Tag Archives: Tom Clements

BOMB PLANT NEWS | FOIA Documents Show Plan to Pursue Experimental Nuclear Reactors at Savannah River Site without Required NRC Licenses

Documents Reveal Reactors Could Be Fueled by Radioactive Fuel Reprocessed at SRS, Leading to More Importation of Dangerous High-Level Radioactive Waste into South Carolina

Documents obtained by Friends of the Earth under the Freedom of Information Act reveal that a private contractor plans to pursue  experimental nuclear reactors without licensing by the Nuclear Regulatory Commission, even though such licensing is required by law.
The revelation that two prototype “small modular reactors” are being pursued by Savannah River Nuclear Solutions, the private contractor that manages the Department of Energy’s Savannah River Site near Aiken, South Carolina, “in advance of any design certification and licensing by the NRC” has drawn the charge from Friends of the Earth that such a move does not comply with pertinent U.S. regulations and must be dropped.
“We call on Savannah River Nuclear Solutions and the Department of Energy (DOE) to immediately affirm that no experimental nuclear reactors will be pursued in South Carolina without the required license from the Nuclear Regulatory Commission,” said Tom Clements, Southeastern Nuclear Campaign Coordinator for Friends of the Earth.  “Construction of ‘small modular reactors’ that are not licensed by the Nuclear Regulatory Commission would violate U.S. law as well as endanger the public and we will strongly oppose any attempt to avoid required licensing of such reactors.”  
Small modular reactors are being pursued by various companies but at present only exist as concepts. Although such reactors would be smaller than those currently operating, modular reactors would still produce nuclear waste and pose the same safety and proliferation problems of larger reactors. Licensing discussions between at least one firm and the Nuclear Regulatory Commission have begun.
On January 7 Friends of the Earth obtained two Memoranda of Understanding (MOU) related to two different small modular reactors. The memoranda were obtained via a Freedom of Information Act request to the Savannah River Site.  The memoranda, related to the “Hyperion SMR” (signed August 2010) and the “GE-Hitachi PRISM SMR” (signed September 2010) designs, both state that “[the U.S. Department of Energy] would assume responsibility for regulating the design, construction, and operation of a PRISM prototype under DOE’s existing authority as codified in l0 CFR 830, in advance of any design certification and licensing by the NRC.”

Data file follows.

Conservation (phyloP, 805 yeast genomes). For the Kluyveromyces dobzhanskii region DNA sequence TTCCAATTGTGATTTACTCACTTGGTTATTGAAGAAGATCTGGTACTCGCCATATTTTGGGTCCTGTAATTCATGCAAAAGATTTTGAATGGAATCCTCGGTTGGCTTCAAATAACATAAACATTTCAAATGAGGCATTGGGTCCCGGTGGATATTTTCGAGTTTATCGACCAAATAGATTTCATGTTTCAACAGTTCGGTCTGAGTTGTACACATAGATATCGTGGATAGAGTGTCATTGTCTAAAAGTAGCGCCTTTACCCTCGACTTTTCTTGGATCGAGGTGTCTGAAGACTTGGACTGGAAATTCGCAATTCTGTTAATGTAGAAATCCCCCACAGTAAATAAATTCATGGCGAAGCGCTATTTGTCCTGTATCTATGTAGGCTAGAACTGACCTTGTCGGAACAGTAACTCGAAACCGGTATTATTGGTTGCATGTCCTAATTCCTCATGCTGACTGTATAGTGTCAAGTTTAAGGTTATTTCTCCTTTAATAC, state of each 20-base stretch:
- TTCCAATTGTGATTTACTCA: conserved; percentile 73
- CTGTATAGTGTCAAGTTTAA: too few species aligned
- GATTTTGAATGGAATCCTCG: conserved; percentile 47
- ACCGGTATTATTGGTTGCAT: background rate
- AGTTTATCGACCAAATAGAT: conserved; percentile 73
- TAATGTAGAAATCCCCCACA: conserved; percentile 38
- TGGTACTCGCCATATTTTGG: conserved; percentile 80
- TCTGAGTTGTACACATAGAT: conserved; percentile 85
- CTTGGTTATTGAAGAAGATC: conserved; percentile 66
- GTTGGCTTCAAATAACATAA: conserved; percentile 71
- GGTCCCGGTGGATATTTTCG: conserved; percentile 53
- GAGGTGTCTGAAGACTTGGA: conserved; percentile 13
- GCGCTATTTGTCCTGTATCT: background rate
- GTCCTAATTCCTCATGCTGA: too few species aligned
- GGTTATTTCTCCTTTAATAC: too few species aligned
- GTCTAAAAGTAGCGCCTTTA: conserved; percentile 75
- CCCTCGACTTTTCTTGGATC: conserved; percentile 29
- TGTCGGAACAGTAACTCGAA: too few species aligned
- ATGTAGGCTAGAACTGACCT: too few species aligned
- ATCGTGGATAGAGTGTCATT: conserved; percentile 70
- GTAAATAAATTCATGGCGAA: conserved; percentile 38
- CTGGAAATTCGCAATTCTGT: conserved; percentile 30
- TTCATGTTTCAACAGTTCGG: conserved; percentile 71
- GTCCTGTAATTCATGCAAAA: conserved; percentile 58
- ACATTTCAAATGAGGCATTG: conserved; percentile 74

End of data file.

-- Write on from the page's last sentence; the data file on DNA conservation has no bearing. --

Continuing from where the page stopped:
The federal Energy Reorganization Act of 1974, which created the Nuclear Regulatory Commission and the Energy Research and Development Administration (now DOE), requires NRC licensing of a nuclear reactor “when operated in any other manner for the purpose of demonstrating the suitability for commercial application of such a reactor.”  Thus, unless the projects are pursued exclusively by the Department of Energy with no private involvement, Nuclear Regulatory Commission licensing is mandated.
“In order to avoid required regulation, it appears that the Savannah River Site is trying to manipulate things so that requirements of the Energy Reorganization  Act are avoided, but that will be impossible to do,” said Clements.  “In addition, the private firm that intends to construct these experimental reactors appears poised to try to force taxpayers to pick up the cost. Savannah River Nuclear Solutions must pay for its own activities. Friends of the Earth calls on DOE and Savannah River Nuclear Solutions and its partners to demonstrate that 100 percent of the funding for any experimental reactors will come from private sources and that the Nuclear Regulatory Commission will play the role required by law.”
The Department of Energy, which is not a party to the memoranda and which is generally not regulated by the Nuclear Regulatory Commission, would have to take over and finance 100 percent of the projects if they were to go forward as proposed in the MOUs.  Friends of the Earth believes that the private companies developing the experimental reactors, which are only concepts at this point, must provide 100 percent of the financing, but even partial private financing would still trigger the requirement that licensing be carried out by the Nuclear Regulatory Commission.  
The Hyperion memorandum, signed for the Savannah River National Laboratory by Garry Flowers, President and CEO of Savannah River Nuclear Solutions, also states that the fuel for the Hyperion reactor could come from commercial reprocessing in the H-Canyon reprocessing plant, an idea that is already stirring controversy and which may be impossible to pursue as the H-Canyon may be placed on stand-by due to budget constraints. Clements of Friends of the Earth and many members of the public spoke out against use of the H-Canyon facility for commercial reprocessing R&D before a January 7 meeting in Augusta, Georgia of the Blue Ribbon Commission on America’s Nuclear Future as such R&D and full-scale reprocessing could lead to commercial radioactive spent fuel being dumped at SRS.  Clements affirms that environmental and public interest groups will fight against SRS from becoming the new Yucca Mountain.
Likewise, the PRISM memorandum states that the Savannah River Site plutonium fuel (MOX) facility, now under construction, could be used to fabricate the first fuel for the reactor, which is in direct contradiction to pledges by the Energy Department that the facility would not be used for missions beyond fabricating surplus weapons plutonium into MOX fuel for existing light-water reactors.  (That program is in trouble as the Energy Department has failed to identify reactors to use the MOX fuel and the facility could end up could end up sitting idle.  A multi-year MOX testing program will be required by the Nuclear Regulatory Commission even if reactors are identified, and the Energy Department was unable to outline the details of such a testing program during a public tour of the Savannah River Site on January 6, 2011, in parallel with a tour by the presidential Blue Ribbon Commission.)